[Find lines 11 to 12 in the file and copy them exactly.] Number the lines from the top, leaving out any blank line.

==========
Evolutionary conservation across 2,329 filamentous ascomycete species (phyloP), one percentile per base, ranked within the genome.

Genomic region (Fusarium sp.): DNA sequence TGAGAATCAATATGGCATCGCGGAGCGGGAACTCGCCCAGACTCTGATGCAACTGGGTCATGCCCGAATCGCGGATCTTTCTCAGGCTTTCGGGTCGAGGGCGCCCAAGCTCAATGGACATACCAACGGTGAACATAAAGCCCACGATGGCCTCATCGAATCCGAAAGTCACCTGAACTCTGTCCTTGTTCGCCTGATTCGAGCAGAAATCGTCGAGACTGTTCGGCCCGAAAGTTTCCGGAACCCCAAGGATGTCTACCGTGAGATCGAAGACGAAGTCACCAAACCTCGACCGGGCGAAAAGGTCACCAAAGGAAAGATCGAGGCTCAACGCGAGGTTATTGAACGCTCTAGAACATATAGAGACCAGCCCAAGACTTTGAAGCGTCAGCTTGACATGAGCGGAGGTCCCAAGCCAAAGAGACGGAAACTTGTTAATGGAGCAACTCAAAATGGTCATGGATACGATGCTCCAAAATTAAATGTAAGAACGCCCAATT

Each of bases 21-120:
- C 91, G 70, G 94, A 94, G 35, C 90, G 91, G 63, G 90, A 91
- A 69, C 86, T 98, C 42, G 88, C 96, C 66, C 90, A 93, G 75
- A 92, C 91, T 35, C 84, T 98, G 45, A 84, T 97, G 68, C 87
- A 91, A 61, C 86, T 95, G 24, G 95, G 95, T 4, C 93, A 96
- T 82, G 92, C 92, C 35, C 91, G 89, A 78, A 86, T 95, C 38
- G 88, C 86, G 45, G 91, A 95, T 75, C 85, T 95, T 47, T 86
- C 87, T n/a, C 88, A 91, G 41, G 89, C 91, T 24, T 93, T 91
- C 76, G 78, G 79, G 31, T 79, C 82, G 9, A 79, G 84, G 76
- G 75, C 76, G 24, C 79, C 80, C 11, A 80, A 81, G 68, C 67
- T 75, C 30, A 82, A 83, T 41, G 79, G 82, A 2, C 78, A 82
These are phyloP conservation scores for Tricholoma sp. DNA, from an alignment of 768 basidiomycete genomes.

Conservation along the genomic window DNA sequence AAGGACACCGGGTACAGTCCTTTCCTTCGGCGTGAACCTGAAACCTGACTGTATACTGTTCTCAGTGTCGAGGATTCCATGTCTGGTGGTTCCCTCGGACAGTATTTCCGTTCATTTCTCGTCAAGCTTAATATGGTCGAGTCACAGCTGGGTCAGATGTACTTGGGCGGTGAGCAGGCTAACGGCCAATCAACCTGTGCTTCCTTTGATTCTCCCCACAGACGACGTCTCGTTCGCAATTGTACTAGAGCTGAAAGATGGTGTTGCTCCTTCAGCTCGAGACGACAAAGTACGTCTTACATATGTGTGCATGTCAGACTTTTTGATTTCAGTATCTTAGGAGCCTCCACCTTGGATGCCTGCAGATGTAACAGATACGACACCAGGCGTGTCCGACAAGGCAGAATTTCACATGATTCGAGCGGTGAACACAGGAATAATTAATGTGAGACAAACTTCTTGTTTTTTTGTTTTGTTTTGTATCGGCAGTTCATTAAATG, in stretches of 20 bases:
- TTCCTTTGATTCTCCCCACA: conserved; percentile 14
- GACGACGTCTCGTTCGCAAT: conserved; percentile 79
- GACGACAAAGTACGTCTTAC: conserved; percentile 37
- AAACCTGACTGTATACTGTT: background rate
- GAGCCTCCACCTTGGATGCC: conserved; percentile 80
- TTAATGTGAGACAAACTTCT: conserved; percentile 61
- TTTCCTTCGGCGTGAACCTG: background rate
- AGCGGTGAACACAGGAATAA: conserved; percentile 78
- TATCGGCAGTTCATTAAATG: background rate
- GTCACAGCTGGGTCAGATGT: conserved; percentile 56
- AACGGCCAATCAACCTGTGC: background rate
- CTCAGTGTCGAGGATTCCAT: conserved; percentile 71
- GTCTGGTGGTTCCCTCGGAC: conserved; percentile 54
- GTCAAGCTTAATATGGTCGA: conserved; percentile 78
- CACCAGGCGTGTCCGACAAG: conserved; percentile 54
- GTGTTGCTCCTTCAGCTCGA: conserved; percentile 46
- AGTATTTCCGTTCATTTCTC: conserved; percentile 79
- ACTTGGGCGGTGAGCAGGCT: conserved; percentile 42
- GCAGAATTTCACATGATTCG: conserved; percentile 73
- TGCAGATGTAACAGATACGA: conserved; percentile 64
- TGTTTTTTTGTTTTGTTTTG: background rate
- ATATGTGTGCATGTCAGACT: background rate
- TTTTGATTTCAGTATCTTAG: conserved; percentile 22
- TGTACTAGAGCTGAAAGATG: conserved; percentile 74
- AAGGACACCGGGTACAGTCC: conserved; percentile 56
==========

- C 76, G 78, G 79, G 31, T 79, C 82, G 9, A 79, G 84, G 76
- G 75, C 76, G 24, C 79, C 80, C 11, A 80, A 81, G 68, C 67